How can the killing of two American military advisers inside the Ministry of Interior headquarters building, coming at the end of a week of rioting and outrage directed at all Western presence in the country, including the killing of two other U.S. soldiers by an Afghan policeman on Thursday, not be a tipping point in our over-long and increasingly pointless commitment to maintain a NATO coalition mission in Afghanistan?
The New York Times story on today's terrible incident (2 Americans Killed as Afghan Unrest Enters Fifth Day) seems to be the best of the still-pretty-thin accounts to be published so far. It gets right to the point by calling into question "the coalition's entire strategy of joint operations with Afghan forces."
The order [to immediately pull all military advisers out of Afghan ministries] by the NATO commander, Gen. John R. Allen, came on the fifth day of virulent anti-American demonstrations across the country, and it was a clear sign of concern that the fury had reached deeply into even the Afghan security forces and ministries working most closely with the coalition.
Although there was no official statement that the gunman was an Afghan, in an e-mail sent to Western officials here from NATO headquarters the episode was described as “green on blue,” which is the military term used here when Afghan security forces turn their weapons on their Western military allies.
The killings, which happened within one of the most tightly secured areas of the ministry, add to the drumbeat of concern about a deepening animosity between civilians and militaries on both sides that had led to American and coalition forces being killed in increasing numbers even before the Koran burning ignited nationwide rioting. And the pullout from the Afghan ministries suddenly called into question the coalition’s entire strategy of joint operations with Afghan forces across the country, although General Allen said NATO was still committed to fighting the war in Afghanistan.
ISAF has said very little about the incident, and released no details. However, I notice that ISAF spokesmen and General Allen have consistently referred to the attacker in the singular (using the words "the person" and "the perpetrator" and "the individual," and never 'the person or persons') which makes me think that someone has a fairly good idea of what happened. But maybe I'm reading too much into that wording.
BBC has a few unsourced additional details, such as that eight shots were fired, that the shooting occurred in the MOI's command and control center, and that "the incident followed a verbal clash."
The WaPo's story likewise said that "one of the [unnamed Afghan] officials noted that the shooting occurred inside a secure room at the ministry that Afghan staff do not have access to." I've seen many similar comments today to the effect that NATO advisers work in a small compound-inside-the compound at MOI headquarters.
A few thoughts about all this:
- I'm sure that a personal security detail must have accompanied the two victims to MOI headquarters, yet there is no mention of them or of any shots they fired in defense. That seems to reinforce reports that the shooting took place inside a secure inner area within MOI headquarters. I assume the advisers would have been closely covered by their protective detail when they were arriving and departing MOI and exposed to armed Afghan policeman and guards, especially after last Thursday's fatal shooting by an enraged Afghan policemen of two U.S. soldiers in the province of Nangarhar.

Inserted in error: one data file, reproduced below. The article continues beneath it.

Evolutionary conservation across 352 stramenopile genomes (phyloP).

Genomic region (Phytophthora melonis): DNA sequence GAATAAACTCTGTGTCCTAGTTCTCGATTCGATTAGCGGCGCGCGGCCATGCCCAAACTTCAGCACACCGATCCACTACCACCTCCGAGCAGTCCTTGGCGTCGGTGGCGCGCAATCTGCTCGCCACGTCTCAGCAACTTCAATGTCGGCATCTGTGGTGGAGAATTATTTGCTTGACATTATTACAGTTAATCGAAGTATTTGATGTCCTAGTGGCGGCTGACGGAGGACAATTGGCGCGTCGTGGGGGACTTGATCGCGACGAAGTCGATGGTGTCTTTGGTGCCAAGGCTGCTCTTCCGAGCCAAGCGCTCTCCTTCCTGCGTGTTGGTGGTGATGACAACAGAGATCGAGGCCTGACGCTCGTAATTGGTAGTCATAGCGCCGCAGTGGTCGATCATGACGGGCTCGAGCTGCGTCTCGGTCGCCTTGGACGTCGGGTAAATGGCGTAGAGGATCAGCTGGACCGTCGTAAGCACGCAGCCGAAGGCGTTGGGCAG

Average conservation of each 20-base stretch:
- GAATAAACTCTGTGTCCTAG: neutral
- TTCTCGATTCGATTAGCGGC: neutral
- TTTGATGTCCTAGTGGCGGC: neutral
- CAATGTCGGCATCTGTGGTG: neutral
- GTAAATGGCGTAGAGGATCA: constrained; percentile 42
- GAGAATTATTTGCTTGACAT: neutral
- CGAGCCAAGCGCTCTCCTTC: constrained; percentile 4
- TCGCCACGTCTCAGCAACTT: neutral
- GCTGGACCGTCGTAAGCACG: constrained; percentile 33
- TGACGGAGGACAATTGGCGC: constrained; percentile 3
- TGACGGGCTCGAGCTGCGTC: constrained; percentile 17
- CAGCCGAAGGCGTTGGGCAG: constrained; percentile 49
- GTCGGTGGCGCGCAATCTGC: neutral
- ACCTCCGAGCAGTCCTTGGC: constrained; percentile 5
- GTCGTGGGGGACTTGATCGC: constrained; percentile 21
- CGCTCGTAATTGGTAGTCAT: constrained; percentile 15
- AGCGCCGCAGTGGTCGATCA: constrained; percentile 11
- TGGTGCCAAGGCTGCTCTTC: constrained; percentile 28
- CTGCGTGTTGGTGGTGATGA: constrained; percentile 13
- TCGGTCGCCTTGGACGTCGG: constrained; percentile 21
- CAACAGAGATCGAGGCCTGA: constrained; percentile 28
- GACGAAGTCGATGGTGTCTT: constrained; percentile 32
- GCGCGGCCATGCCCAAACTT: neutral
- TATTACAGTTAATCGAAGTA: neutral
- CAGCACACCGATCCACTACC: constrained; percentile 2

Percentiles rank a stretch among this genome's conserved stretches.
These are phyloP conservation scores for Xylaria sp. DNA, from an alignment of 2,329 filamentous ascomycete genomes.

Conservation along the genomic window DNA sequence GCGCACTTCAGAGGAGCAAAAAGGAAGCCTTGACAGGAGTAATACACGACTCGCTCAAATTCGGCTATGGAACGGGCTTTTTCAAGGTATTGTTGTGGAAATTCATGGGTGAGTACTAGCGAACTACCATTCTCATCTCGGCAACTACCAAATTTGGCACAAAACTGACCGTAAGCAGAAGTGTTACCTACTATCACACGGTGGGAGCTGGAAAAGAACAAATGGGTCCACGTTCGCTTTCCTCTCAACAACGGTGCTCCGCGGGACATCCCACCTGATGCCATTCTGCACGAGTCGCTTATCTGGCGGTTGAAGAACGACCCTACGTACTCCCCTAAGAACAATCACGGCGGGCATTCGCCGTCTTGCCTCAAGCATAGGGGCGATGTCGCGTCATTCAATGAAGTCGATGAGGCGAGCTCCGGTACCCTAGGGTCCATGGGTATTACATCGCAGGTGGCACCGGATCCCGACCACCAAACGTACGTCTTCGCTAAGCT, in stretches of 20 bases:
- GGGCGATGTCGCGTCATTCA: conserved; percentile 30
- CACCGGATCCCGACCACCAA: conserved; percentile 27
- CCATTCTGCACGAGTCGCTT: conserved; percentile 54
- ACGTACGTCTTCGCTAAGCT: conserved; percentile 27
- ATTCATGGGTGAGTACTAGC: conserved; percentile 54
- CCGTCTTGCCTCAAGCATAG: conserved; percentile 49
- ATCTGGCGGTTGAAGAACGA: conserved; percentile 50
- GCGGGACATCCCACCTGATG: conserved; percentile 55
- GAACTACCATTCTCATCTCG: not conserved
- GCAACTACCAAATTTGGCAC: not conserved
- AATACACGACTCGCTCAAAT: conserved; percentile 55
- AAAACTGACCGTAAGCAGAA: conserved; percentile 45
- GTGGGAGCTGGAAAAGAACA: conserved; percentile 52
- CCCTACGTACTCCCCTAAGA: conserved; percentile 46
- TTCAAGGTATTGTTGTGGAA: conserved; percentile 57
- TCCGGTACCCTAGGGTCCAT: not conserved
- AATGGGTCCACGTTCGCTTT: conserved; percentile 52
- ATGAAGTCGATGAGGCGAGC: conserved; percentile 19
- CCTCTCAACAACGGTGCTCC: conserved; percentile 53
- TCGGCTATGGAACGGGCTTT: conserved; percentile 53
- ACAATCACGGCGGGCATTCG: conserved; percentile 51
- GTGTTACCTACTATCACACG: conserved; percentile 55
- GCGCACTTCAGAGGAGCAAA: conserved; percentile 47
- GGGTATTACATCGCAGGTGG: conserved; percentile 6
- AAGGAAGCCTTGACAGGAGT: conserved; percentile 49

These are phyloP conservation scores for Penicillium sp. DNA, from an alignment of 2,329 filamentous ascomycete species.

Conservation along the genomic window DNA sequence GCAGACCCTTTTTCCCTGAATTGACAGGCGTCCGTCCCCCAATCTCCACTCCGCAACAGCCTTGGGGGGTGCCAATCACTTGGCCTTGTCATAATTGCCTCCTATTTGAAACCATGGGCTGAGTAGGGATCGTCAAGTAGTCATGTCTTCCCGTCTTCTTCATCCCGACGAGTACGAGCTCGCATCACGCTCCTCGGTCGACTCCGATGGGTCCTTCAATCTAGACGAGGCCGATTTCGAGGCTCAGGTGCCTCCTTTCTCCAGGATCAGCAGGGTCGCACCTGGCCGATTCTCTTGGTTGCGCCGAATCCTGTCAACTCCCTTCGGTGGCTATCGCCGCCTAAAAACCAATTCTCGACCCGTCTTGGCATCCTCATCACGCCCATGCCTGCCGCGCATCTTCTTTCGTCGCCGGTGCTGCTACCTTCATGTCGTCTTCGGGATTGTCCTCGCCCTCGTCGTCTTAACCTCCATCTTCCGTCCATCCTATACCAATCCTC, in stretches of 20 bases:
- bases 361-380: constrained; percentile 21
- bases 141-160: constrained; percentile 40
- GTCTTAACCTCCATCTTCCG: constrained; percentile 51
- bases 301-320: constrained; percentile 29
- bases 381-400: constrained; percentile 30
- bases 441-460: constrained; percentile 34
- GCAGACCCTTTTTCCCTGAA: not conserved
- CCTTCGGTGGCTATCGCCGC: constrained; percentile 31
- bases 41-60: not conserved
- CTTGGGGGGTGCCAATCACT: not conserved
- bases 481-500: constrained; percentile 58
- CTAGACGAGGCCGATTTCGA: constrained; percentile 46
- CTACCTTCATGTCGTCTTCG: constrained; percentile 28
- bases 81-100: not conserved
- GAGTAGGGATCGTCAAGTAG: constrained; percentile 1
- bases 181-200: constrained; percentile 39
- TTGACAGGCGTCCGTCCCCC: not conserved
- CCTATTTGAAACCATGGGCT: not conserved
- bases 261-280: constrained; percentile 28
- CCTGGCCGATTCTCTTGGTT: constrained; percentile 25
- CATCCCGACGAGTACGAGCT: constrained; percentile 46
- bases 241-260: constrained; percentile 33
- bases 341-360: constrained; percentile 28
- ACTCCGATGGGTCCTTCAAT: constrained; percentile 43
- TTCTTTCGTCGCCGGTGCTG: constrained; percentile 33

- We can be sure that MOI headquarters has plenty of perimeter security, entry access controls, visitor screening, and identification/accountability of everyone in the building. The odds that this attack was committed by an outsider, as the Taliban has claimed, are vanishingly small. Moreover, the attacker was someone authorized to be armed inside the building, or else was able to access a weapon after he got there. He was almost certainly an insider, and maybe even an Afghan counterpart to the NATO advisers.
- The attacker was able to walk away afterwards unhindered, leaving the [purportedly] secure interior area of the headquarters and going back into the surrounding general work area, and maybe even outside the building before it was locked down. How come? Most likely because he is a senior official who could just blow past MOI access controls and security. Or else he is someone being assisted by senior MOI officials who are now hiding him.
- The attacker did not leave behind a fall guy to take the blame; for instance, a low-level guard who could be killed and left at the scene with the murder weapon in his hand. How hard would it have been to do that, and avoid a lot of consequences for the MOI? (Maybe that's a cold-blooded idea, but don't tell me the Afghan MOI isn't full of people who would do exactly that without a second thought.) That suggests the attack was spontaneous and unplanned, in accordance with the BBC's report about a "verbal clash" preceding the shooting.
I've seen no statement from the U.S. Embassy in Kabul as to whether it, like ISAF, will withdraw its presence from Afghan ministries and severely limit any movements outside the embassy. I assume it will. What else can it do? So, I guess we'll be conducting the very best diplomacy we can during this crisis without leaving the embassy compound.